In today’s digital ecosystem, it’s a requirement to have a community page. No matter what industry you find your brand or company in, having a place for your customers to talk about your business, find support, or ask questions is necessary. Long before Khoros was Khoros, the founders deeply understood the importance of digital communities. It’s easy to hark about how much value you can pull from having an award-winning community. However, few articles and resources are diving deep into exactly why brands are finding these high levels of value and success with their digital communities. This article aims to change that.
Of course, it would be a misstep not to recognize some essential realities of running a digital community. The initial bottom line is that running a community costs money. There is no escaping or not paying the hosting, designing, security, and general staffing costs. It could cost anywhere from the low tens of thousands to millions of dollars a year.
As the intrepid new community, you might find yourself needing to garner more executive support. You have to consider not only why people use community pages but also how you will find value in all aspects of the customer experience by having a highly successful community.
Care and Community Utilizes Human Desire to Help one Another
Khoros and several of our customers have proven that customers in need of support rarely care where they receive that support. In regard to digital communities, one of the most engaging types of posts is a support question. Even Google’s algorithm will point customers toward a digital community to answer product or service-related questions.
This system is adventitious for whichever brand or company owns the community page, but why would any customer spend their valuable time and resources answering strangers' questions on an online forum?
For some community managers, this question isn’t of massive importance. It’s extra work and research to understand why customers answer strangers’ questions in digital communities. However, if your community page starts slipping towards inactivity, you find yourself struggling to understand why your page isn’t being used as much anymore.
People tend to help one another for various reasons, but it generally breaks down to our evolutionary hardwiring. This will defer slightly from intrinsic and extrinsic motivations, but the rewards are generally the same. One of the most significant motivating factors is that humans are generally socially ousted for being a “freeloader” or “lurker” in communities or social settings.
In Sebastian Junger’s sociology exploration book Tribe., this isn't a new concept. He explores how helping your fellow human was quite literally law in most of ancient society, saying -
“This [helping in social setting] is clearly an ancient and adaptive behavior that tends to keep groups together and equitably cared for. In his survey of ancestral-type societies, Boehm [Anthropologist Christopher Boehm] found that - in addition to murder and theft - one of the most commonly punished infractions was “failure to share.” Freeloading on the hard work of others and bullying were also high up on the list.”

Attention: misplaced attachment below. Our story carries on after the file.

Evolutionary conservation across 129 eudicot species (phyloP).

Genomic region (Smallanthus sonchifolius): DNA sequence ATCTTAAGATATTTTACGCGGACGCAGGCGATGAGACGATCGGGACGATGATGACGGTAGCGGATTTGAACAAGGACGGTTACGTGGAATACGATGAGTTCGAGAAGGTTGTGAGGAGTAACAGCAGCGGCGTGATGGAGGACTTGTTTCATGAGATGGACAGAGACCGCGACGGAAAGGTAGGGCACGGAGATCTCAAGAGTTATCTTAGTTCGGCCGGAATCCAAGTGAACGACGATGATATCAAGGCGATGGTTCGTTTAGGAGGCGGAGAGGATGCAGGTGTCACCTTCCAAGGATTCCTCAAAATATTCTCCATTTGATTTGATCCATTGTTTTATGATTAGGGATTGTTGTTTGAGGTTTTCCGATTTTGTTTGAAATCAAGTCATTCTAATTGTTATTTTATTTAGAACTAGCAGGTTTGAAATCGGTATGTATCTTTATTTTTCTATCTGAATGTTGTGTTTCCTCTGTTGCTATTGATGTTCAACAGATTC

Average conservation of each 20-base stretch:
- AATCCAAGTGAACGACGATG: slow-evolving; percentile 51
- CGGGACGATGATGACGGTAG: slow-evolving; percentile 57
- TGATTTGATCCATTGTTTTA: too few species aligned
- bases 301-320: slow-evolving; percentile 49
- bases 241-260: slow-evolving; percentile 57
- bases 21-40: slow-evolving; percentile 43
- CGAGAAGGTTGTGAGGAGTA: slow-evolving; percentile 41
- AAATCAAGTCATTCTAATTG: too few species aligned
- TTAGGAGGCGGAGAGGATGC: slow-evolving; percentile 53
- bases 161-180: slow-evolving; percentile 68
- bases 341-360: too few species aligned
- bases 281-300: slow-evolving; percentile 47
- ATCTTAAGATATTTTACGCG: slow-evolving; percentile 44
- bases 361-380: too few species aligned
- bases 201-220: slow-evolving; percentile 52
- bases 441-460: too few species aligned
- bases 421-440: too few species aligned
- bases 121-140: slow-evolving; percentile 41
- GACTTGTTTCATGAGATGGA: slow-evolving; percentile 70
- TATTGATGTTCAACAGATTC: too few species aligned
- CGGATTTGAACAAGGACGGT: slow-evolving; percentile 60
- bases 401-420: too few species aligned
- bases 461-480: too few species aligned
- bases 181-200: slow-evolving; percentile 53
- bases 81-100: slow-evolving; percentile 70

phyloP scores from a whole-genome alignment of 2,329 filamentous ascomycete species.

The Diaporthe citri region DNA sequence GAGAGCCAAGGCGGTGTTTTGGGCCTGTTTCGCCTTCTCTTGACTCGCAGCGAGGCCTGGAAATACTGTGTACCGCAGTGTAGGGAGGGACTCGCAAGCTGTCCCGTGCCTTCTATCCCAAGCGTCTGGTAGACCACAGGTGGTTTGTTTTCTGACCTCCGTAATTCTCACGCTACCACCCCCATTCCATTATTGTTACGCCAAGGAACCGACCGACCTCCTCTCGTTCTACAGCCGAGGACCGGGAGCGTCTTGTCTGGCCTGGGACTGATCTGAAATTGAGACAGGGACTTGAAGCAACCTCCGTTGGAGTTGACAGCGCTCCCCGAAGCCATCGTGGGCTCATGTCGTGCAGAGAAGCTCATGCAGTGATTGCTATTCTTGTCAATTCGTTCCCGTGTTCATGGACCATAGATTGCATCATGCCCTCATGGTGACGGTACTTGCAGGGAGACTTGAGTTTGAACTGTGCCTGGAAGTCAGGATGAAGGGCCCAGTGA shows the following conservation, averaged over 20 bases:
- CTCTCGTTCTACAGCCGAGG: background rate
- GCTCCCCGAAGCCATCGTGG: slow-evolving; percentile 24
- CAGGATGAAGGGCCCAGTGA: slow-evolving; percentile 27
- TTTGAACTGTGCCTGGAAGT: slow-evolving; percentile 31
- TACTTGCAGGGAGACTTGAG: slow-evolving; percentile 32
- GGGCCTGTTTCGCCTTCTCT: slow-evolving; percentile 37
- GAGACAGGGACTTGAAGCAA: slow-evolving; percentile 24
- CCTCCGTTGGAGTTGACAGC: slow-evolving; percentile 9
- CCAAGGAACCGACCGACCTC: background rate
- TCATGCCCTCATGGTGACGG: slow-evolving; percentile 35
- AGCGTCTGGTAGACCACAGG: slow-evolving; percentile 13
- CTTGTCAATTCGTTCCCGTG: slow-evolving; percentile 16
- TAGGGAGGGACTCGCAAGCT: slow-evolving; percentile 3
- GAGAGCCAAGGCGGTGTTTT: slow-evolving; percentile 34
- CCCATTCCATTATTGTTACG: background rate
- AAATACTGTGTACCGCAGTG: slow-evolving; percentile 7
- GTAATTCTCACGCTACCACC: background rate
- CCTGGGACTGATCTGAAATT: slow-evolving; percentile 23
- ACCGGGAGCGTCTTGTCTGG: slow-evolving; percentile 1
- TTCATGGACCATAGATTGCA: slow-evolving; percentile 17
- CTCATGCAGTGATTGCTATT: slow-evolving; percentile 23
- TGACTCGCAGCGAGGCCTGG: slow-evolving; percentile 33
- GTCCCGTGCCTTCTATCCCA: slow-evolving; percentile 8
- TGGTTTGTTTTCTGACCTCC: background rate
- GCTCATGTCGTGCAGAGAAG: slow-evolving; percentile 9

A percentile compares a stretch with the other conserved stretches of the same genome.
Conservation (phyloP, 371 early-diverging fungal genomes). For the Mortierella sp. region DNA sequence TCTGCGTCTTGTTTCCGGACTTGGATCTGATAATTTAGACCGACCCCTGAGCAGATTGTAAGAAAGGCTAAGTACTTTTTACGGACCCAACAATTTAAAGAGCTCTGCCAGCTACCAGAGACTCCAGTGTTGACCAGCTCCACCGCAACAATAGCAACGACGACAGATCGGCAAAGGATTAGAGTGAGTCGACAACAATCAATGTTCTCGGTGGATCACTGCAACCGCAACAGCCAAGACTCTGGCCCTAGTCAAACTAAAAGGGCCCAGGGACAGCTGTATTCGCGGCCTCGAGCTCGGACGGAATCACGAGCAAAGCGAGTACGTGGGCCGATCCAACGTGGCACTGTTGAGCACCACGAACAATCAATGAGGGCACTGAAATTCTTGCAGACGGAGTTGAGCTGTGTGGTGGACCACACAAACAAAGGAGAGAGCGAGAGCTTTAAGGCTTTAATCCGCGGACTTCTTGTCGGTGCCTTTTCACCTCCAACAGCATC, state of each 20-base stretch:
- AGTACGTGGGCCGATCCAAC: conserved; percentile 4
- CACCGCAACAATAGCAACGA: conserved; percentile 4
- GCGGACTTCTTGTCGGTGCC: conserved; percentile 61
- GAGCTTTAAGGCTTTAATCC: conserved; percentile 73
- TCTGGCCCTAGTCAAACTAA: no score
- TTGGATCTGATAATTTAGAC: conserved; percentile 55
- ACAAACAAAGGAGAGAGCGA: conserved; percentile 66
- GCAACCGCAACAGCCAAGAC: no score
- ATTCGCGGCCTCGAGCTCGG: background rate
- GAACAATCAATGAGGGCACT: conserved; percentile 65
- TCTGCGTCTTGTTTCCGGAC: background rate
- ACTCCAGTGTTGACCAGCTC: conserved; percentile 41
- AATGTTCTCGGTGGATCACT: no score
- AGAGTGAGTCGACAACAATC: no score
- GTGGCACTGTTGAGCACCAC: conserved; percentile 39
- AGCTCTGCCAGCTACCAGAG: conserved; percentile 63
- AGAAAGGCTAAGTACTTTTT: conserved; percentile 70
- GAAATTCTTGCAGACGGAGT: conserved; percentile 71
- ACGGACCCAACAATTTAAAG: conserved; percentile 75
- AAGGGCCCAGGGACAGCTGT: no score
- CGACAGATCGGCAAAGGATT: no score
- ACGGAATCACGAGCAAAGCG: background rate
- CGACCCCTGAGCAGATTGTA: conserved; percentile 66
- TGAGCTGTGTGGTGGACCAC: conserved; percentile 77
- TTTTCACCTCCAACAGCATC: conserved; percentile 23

This concept is the gateway to explaining why humans and, by extension, your customers are beyond willing to help one another. In a digital community, customers are rewarded with likes, shares, and comments when they go out of their way to help their fellow customers. On the flip side, several online communities will punish “lurkers” or people who contribute nothing to the community by deactivating their accounts, ending specific permissions or abilities, or even straight bans for inactivity.
Now, as a cunning community manager, you could greatly reward certain users for being the most active or providing the most support in the community. This was best seen at Khoros through the Powerschool community.
Powerschool needed to implement several new processes and chatbots in the support side of their community. The most effective way for Powerschool to test and implement their new community processes was to invite the Community super-users or ‘mentors’ to test alongside their development team and make suggestions in real-time.
Using Boehm’s theory of ancient humans punishing one another for non-sharing, your community could promote an event to invite the most active user’s to a new digital event or beta test.
Powerschool showed that you would most likely see a surge of sign-ups and community engagement by rewarding the users who engage the most with your audience.
By the Numbers
A healthy, well-used community is almost certainly good for business. In qualitative terms, your new fancy community will improve your NPS scores; your general customer sentiment will improve, and if you do everything right, you might receive some free marketing across the social media ecosystem.
In terms of quantitative results, let's look at a care instance. A care instance in the North American region receives, on average, 100 contacts a day. This care team just linked the brand’s community page to their self-service suite. Because the community users and community articles simply solve at least 40% of the care team’s daily questions, your care team’s volume will be greatly reduced, plain and simple.
The bottom line is that by simply using a Khoros-crafted community, you should be able to link both your community and care teams together in one unified system to improve almost all aspects of your customer’s experience.
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